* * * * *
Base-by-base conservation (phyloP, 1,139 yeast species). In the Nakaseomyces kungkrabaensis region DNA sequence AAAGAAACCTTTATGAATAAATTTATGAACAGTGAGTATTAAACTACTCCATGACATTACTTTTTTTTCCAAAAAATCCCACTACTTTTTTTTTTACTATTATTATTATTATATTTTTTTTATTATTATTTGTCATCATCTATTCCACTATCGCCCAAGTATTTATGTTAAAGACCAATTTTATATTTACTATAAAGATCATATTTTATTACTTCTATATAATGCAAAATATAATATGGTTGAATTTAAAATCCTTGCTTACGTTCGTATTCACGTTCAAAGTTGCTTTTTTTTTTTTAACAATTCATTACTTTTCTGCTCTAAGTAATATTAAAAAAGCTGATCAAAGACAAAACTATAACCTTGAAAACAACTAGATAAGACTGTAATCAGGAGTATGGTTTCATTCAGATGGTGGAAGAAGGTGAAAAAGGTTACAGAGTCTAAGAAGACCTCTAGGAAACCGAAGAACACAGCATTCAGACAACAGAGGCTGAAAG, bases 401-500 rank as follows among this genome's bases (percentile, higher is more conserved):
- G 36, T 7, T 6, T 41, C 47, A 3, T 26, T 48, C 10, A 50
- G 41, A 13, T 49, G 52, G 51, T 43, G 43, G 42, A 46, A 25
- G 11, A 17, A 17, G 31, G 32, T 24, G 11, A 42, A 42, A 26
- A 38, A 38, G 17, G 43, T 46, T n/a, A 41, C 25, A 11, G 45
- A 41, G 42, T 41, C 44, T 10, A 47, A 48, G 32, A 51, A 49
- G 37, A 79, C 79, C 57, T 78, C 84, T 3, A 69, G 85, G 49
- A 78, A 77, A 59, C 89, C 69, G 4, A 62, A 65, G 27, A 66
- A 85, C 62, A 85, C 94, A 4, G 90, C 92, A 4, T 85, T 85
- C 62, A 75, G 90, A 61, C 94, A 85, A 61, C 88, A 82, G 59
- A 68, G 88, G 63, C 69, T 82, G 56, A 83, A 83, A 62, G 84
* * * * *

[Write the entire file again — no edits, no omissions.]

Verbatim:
Base-by-base conservation (phyloP, 1,139 yeast species). In the Nakaseomyces kungkrabaensis region DNA sequence AAAGAAACCTTTATGAATAAATTTATGAACAGTGAGTATTAAACTACTCCATGACATTACTTTTTTTTCCAAAAAATCCCACTACTTTTTTTTTTACTATTATTATTATTATATTTTTTTTATTATTATTTGTCATCATCTATTCCACTATCGCCCAAGTATTTATGTTAAAGACCAATTTTATATTTACTATAAAGATCATATTTTATTACTTCTATATAATGCAAAATATAATATGGTTGAATTTAAAATCCTTGCTTACGTTCGTATTCACGTTCAAAGTTGCTTTTTTTTTTTTAACAATTCATTACTTTTCTGCTCTAAGTAATATTAAAAAAGCTGATCAAAGACAAAACTATAACCTTGAAAACAACTAGATAAGACTGTAATCAGGAGTATGGTTTCATTCAGATGGTGGAAGAAGGTGAAAAAGGTTACAGAGTCTAAGAAGACCTCTAGGAAACCGAAGAACACAGCATTCAGACAACAGAGGCTGAAAG, bases 401-500 rank as follows among this genome's bases (percentile, higher is more conserved):
- G 36, T 7, T 6, T 41, C 47, A 3, T 26, T 48, C 10, A 50
- G 41, A 13, T 49, G 52, G 51, T 43, G 43, G 42, A 46, A 25
- G 11, A 17, A 17, G 31, G 32, T 24, G 11, A 42, A 42, A 26
- A 38, A 38, G 17, G 43, T 46, T n/a, A 41, C 25, A 11, G 45
- A 41, G 42, T 41, C 44, T 10, A 47, A 48, G 32, A 51, A 49
- G 37, A 79, C 79, C 57, T 78, C 84, T 3, A 69, G 85, G 49
- A 78, A 77, A 59, C 89, C 69, G 4, A 62, A 65, G 27, A 66
- A 85, C 62, A 85, C 94, A 4, G 90, C 92, A 4, T 85, T 85
- C 62, A 75, G 90, A 61, C 94, A 85, A 61, C 88, A 82, G 59
- A 68, G 88, G 63, C 69, T 82, G 56, A 83, A 83, A 62, G 84